The Land of the Dead was not a place of punishment or re-education, even though it is often connected with impurity. When Buddhism reached Japan, belief in the world of the living, the world of the dead, and the land of the pure Buddha (Jodo: The Pure Land in the Far West) achieved a new meaning. The world of the dead became a kind of hell. The way a man conducted himself during his lifetime decided whether he would go to hell or to the Pure Land after his death.
At the close of the Heian era, Genshin (942-1017), a monk of the Tendai cult, began to use, in his sermons, paintings intended to persuade believers to pray to the goddess of mercy in order to achieve enlightenment. These paintings, known as Jigoku-e (Paintings of Hell), are examples where demons are depicted as the emissaries of Emma Daio, the ruler of hell.
With time, the folk arts of Japan became so integrated with Buddhist belief that it is often difficult to differentiate between them. The Japanese believe that after death a man's soul is angry and impure (aramitama). For this reason rituals are performed for seven years to pacify and purify the soul (25 days after death; on the anniversary; in the 7th year, etc.). In this way the person becomes a spirit watching over his family and their prosperity, and protecting his descendants (sorei). According to belief, spirits which have not yet reached this stage have not travelled far enough from their houses to reach the Land of the Dead, and wander between the land of the living and the world of shadows. For this reason, the family is careful to pray for the peace of his soul, and to offer him tributes. If they do not, the spirit will remain close the house for far longer than necessary, and will persecute the family and cause disasters. Spirits of the dead which have not undergone purification rituals can easily return to the land of the living as demons.
Even personal emotions can become demonic beings. If the dead person is not dissociated from such sensations as anger, jealousy or vain desires, his spirit will return to earth as a demon and persecute those responsible for his bitter fate. Sometimes the soul returns as a ghost, to haunt the place where it had spent its life.
To all this was added belief in esoteric ceremonies. The Japanese who have learned the Chinese Tao traditions believe that man can achieve eternal life by means of intensive physical and spiritual exercises. This is expressed in the Shugendo sect, which arose in the Heian era. This sect sees the mountains as the dwelling place of the gods and the Buddhas, and this belief has developed into a form of mountain worship. Many mountain peaks in Japan are considered sacred (Reizan) and they are greatly revered.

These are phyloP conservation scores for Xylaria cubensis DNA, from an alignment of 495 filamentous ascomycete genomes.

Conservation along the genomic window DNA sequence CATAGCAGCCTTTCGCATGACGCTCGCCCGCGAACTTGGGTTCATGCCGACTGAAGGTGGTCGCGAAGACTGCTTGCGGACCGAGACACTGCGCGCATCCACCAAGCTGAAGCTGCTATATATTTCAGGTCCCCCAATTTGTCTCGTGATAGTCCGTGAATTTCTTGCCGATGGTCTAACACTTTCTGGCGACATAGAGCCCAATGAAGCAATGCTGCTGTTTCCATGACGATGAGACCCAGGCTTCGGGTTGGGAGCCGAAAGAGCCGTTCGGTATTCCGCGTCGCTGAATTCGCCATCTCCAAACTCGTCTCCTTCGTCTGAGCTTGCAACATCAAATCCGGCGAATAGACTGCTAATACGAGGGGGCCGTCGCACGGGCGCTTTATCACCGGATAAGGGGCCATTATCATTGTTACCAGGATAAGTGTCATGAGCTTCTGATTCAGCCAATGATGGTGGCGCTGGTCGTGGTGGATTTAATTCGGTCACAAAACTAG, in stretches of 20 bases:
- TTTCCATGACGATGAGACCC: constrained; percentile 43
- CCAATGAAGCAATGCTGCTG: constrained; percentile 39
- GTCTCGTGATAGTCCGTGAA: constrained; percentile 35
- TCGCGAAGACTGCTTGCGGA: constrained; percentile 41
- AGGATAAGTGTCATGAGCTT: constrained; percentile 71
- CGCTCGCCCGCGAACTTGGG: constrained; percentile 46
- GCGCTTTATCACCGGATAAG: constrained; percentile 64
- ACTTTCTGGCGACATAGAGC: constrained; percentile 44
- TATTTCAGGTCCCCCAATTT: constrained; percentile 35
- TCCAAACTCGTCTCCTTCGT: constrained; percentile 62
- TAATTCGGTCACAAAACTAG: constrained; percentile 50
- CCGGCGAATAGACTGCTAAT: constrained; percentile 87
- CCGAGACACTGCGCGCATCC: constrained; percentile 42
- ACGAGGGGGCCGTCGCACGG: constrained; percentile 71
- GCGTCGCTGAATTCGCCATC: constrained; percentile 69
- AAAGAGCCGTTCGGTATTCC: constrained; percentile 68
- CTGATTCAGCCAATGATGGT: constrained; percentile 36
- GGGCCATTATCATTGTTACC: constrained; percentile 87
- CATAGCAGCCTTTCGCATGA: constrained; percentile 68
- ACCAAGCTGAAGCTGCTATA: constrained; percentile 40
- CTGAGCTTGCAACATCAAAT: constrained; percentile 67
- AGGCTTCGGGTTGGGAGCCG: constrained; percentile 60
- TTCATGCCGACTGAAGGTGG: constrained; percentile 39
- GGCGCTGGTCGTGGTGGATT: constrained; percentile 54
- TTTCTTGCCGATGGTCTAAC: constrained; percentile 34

Demons appear at dusk. In the Heian era it was believed that on particular nights, the demons and ghosts march in procession and vanish at dawn. In the 14th century a decorated scroll depicting this subject with humour and without any religious bias was made. This is the Hyakki Yakko, or Hyakki Yagyo - the night procession of one hundred demons. (The expression "one hundred" implies a large number.) It shows demons and other strange creatures marching, usually from right to left, until daybreak. In 1776 Toriyama Sekien (1713-1788) published a book called "The Night Procession of the One Hundred Demons", which contains more than one hundred and fifty demons, spirits, and ghosts. The procession of demons was the basis of the popular game called "The Hundred Tales" (Hyaku Monogatari) which was played in the Edo era. After sunset a number of people gathered together, lit 100 candles, and began to tell stories about demons and ghosts. At the end of each story, one candle was extinguished, until they finally sat in complete darkness. In the dark there was a sense that something really frightening was occurring. Originally it was the samurai who played this game in order to test their courage, and it later became a popular pastime among the merchants in the big cities. At the same time books began to appear on the subject. The Bunka (1804-1818) and Bunsei (1818-1829) periods were the golden era of the demon and ghost stories. Hayashiya Shozo (1781-1842), a professional storyteller in the popular folk theatre (Yose), created a new genre of ghost stories in Edo (Kaidan Banshi). His repertoire also included the "One Hundred Tales". From the beginning of the 19th century this collection was also the subject matter of ukiyo-e prints (pictures from the Floating World). One of the most famous tales was that of Kohada Koheiji. Koheiji was murdered by a theatrical personage named Adachi Sakuro, who had an affair with Otsuka, Koheiji's second wife. Sakuro and Otsuka married after Koheiji's murder, but his ghost haunted them, and they ultimately came to an unnatural and untimely end. A Kabuki play on this theme was the source of several well-known scenes presented in woodblock prints. One of these was a representation of the ghost of Koheiji approaching the mosquito net covering his wife's bed. The ghost is shown leaning over the net, and the flames which form his body are symbolic of his great anger and desire for revenge. Sometimes the story, or the relevant section of it, is inscribed at the top of such pictures.